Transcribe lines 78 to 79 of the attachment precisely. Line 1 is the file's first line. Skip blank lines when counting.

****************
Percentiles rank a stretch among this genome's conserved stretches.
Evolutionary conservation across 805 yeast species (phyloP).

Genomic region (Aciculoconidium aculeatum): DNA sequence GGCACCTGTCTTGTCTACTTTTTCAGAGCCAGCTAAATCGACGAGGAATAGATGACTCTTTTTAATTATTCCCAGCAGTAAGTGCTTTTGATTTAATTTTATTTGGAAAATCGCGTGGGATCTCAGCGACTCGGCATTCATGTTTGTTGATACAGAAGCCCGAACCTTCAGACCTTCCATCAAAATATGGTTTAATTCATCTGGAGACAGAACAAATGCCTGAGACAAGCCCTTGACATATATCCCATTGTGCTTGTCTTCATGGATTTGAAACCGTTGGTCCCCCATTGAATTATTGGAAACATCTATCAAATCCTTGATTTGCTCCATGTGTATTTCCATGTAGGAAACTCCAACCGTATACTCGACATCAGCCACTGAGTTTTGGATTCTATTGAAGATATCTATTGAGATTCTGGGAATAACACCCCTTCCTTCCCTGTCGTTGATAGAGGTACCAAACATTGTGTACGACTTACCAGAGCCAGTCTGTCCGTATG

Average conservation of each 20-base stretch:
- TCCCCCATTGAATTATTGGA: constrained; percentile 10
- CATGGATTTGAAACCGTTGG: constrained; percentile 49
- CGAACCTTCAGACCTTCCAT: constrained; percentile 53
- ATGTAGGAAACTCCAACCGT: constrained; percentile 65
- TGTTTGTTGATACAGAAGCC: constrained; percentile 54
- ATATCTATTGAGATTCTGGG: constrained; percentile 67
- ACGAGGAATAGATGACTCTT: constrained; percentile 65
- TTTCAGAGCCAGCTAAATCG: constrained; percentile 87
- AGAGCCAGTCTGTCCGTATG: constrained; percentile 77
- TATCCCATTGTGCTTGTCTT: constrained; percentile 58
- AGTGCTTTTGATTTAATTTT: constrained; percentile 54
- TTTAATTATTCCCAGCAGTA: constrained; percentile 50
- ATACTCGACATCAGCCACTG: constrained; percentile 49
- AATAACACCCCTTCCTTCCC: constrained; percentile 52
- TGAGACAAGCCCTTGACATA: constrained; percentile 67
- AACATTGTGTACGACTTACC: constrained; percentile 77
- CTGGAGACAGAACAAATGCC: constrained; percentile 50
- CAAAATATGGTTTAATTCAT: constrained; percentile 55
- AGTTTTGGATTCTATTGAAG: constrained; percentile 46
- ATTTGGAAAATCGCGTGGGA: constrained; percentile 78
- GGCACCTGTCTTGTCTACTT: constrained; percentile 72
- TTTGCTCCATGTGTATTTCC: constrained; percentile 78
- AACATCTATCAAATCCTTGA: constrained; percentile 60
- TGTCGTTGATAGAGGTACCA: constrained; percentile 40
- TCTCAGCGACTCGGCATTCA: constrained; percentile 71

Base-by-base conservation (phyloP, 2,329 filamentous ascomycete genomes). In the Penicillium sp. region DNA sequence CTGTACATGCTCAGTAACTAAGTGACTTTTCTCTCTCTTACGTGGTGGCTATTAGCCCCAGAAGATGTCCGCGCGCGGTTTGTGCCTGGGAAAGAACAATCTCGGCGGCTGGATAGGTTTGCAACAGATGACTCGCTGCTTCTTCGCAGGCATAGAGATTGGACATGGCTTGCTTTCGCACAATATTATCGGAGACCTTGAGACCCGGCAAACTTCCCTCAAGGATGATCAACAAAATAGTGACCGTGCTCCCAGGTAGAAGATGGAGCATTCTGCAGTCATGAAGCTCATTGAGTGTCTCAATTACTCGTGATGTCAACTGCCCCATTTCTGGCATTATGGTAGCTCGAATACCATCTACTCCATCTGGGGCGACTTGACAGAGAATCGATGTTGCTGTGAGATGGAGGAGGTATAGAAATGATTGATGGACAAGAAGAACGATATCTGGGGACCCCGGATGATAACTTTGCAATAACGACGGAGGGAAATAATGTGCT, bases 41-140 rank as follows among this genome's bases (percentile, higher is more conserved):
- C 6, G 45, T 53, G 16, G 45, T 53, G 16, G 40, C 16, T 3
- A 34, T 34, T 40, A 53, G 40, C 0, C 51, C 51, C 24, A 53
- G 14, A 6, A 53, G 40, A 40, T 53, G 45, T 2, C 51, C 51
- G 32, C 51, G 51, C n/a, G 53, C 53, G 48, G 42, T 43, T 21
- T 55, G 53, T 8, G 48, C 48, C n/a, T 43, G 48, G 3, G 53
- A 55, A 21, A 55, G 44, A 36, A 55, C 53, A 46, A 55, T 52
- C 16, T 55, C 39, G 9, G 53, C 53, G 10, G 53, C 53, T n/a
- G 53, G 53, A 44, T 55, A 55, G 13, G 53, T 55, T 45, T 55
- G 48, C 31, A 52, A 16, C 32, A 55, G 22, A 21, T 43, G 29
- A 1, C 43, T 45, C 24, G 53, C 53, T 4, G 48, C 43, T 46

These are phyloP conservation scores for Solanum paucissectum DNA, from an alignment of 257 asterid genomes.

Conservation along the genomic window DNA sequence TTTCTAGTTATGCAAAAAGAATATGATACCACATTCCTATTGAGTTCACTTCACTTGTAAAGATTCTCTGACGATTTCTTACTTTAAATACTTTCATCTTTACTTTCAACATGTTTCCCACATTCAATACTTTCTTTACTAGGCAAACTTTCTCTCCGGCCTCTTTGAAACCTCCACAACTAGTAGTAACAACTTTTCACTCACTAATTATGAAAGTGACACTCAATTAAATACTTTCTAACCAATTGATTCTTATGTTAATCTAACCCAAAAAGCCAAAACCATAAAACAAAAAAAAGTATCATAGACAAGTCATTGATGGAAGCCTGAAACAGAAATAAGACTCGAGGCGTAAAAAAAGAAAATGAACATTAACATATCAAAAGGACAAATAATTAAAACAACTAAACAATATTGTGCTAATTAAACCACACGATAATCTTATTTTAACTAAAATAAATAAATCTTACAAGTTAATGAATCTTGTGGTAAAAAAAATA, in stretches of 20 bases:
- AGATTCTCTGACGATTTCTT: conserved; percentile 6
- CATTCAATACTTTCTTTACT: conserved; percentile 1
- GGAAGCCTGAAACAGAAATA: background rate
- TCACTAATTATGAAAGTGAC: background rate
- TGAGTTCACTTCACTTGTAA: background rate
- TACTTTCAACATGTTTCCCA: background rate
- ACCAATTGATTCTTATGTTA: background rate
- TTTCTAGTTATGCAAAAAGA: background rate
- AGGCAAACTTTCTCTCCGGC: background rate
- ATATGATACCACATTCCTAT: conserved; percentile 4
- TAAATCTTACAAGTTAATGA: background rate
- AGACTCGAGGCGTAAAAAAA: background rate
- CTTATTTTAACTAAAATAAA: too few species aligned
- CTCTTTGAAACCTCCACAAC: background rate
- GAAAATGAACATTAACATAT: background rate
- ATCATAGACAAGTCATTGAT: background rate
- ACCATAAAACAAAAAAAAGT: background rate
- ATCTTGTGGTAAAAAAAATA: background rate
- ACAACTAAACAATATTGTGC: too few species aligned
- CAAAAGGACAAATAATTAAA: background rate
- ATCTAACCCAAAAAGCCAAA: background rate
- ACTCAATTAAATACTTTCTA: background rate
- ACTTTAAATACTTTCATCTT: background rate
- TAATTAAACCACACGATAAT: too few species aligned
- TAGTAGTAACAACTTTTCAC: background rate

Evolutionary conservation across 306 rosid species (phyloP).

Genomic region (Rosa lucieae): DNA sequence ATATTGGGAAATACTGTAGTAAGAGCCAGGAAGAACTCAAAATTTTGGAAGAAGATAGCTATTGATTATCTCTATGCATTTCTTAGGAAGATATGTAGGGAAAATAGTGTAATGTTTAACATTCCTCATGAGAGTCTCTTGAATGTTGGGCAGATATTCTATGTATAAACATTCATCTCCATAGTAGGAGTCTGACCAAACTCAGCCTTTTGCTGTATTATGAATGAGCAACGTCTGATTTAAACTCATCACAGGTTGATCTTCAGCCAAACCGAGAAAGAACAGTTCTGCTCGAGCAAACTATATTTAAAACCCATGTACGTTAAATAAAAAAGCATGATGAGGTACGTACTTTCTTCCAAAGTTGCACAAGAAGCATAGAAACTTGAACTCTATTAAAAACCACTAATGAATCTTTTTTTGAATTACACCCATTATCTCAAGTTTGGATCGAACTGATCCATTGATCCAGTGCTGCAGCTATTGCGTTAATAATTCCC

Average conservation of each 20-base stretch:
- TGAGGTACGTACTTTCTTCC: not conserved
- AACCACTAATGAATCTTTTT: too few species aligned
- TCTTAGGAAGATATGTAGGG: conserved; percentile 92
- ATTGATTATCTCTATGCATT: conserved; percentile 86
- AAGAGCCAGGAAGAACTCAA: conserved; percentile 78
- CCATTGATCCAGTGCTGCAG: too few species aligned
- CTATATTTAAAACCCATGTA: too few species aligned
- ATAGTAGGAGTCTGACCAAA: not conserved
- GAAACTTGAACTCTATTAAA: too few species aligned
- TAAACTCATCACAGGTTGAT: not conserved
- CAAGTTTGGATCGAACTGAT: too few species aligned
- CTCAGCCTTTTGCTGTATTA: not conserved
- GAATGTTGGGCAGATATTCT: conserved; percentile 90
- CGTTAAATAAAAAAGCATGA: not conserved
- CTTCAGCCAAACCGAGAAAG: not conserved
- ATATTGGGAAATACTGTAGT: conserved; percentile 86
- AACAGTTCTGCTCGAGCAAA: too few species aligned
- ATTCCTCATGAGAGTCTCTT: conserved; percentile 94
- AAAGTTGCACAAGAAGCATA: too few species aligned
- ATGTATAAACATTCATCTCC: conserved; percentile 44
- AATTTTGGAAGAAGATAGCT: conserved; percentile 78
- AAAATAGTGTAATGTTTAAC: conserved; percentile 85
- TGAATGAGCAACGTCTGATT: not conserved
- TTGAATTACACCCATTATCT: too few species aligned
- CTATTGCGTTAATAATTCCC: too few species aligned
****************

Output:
- ATAGTAGGAGTCTGACCAAA: not conserved
- GAAACTTGAACTCTATTAAA: too few species aligned